This is not exactly a criticism of the Hudson’s rooms, exactly. For who I was (a relatively small guy with who brought one change of clothes) and what I did (went straight to sleep), the room was nice and functional, and when I woke up, everything was at less than arm’s length (and the bathroom, which was cramped even for me, nonetheless had admirable water pressure for the shower, which is really all I want out of a hotel bathroom). So I had a very nice Hudson Hotel experience.
On the other hand, were I taller than 5 foot 8, or traveling with someone else, or planning to stay for more than one night, thereby requiring some place to put a suitcase, and I didn’t give a crap about hip Manhattanites loitering in the lobby, I think I’d probably book a room at a Best Western or something, should such a chain actually be allowed to exist on the isle of Manhattan. I realize this destroys whatever small margin of hipness I may have had, but, you know. I already live in rural Ohio and drive the same crappy 1989 Ford Escort I drove 10 years ago. Hipness is not a thing I have been exactly striving to achieve these days.
I’m really beginning to love New York, though. It’s partly because of the extreme compare and contrast with my usual surroundings; when you spend most of your days having to travel 11 miles to get a Big Mac (yes, really), the idea of popping down to the corner to get takeout sushi is just about the coolest thing ever (I won’t eat sushi in Ohio, incidentally, since I have a rule never to eat raw fish unless I’m within 50 miles of a coastline. You may think this is a stupid rule, but then, I dare you to consume a plate of raw fish where I live). I also simply dig the fact that New York never seems to run out of people. They just keep coming, night and day — millions of busy people walking fast, wearing black and talking on cell phones as they navigate. Compare this to the scene outside my home office window, in which I watched my neighbor drive his lawn tractor down his driveway to pick up his mail.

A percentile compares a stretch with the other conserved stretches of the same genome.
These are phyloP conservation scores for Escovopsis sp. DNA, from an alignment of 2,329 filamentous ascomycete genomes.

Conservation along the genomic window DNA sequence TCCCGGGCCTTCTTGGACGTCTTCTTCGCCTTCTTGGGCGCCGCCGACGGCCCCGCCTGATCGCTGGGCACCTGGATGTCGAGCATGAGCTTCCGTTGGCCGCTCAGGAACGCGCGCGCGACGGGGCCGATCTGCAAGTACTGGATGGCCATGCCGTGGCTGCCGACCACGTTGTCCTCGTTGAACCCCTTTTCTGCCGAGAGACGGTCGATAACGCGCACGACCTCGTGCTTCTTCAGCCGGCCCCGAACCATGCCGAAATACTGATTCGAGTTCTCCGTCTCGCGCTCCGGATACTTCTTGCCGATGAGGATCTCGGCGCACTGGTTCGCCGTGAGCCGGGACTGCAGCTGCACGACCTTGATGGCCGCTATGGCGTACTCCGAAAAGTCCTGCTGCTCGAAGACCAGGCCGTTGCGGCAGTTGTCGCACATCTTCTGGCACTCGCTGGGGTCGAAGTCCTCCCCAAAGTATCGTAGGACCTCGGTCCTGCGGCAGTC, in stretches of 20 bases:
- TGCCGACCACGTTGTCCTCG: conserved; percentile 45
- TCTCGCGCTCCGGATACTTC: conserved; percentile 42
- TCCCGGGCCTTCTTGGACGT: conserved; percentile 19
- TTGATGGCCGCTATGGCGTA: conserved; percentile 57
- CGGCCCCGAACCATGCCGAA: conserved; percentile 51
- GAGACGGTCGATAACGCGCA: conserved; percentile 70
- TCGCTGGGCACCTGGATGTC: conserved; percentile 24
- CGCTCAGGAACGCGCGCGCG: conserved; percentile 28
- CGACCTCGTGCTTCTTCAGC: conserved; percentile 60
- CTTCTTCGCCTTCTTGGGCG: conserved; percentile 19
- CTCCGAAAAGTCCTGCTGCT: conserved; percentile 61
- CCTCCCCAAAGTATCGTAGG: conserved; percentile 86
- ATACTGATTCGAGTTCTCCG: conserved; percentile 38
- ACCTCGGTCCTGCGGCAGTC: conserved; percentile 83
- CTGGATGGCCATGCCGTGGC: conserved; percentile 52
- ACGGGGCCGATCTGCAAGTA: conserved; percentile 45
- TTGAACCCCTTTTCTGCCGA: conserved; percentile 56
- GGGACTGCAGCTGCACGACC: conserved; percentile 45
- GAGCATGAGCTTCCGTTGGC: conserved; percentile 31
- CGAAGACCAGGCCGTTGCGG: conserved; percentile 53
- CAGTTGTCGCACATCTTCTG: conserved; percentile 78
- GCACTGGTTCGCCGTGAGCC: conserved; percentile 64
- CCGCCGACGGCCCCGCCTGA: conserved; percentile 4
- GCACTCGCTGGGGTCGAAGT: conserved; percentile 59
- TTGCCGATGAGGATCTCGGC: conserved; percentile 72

Part of my admiration for New York is of course rooted in the fact I don’t live there — I just show up now and then, just long enough to enjoy all the walking and takeout sushi without having to hang around and, say, watch the garbage bags piled several feet high on the sidewalk slowly marinate themselves into the pavement. Not to mention (as I so often do) that my mortgage here would translate into sufficient rent in New York to get a basement studio roughly the size of my previously mentioned hotel room — not exactly the best conditions for a growing family.
But that’s fine with me. I like the idea that I think of going to New York as a fun treat, even when all I’m doing while I’m there is working ten hours straight on a corporate messaging campaign. God knows it doesn’t work in reverse. People in New York are appropriately envious of my five acre yard, but when I start mentioning that the nearest department store to me is almost exactly the same distance as the length of Manhattan, and that the department store is a Wal-Mart, they start scanning my biceps for NASCAR-related tattoos and edging toward the nearest door. I don’t blame them in the least.
Whatever Everyone Else is Saying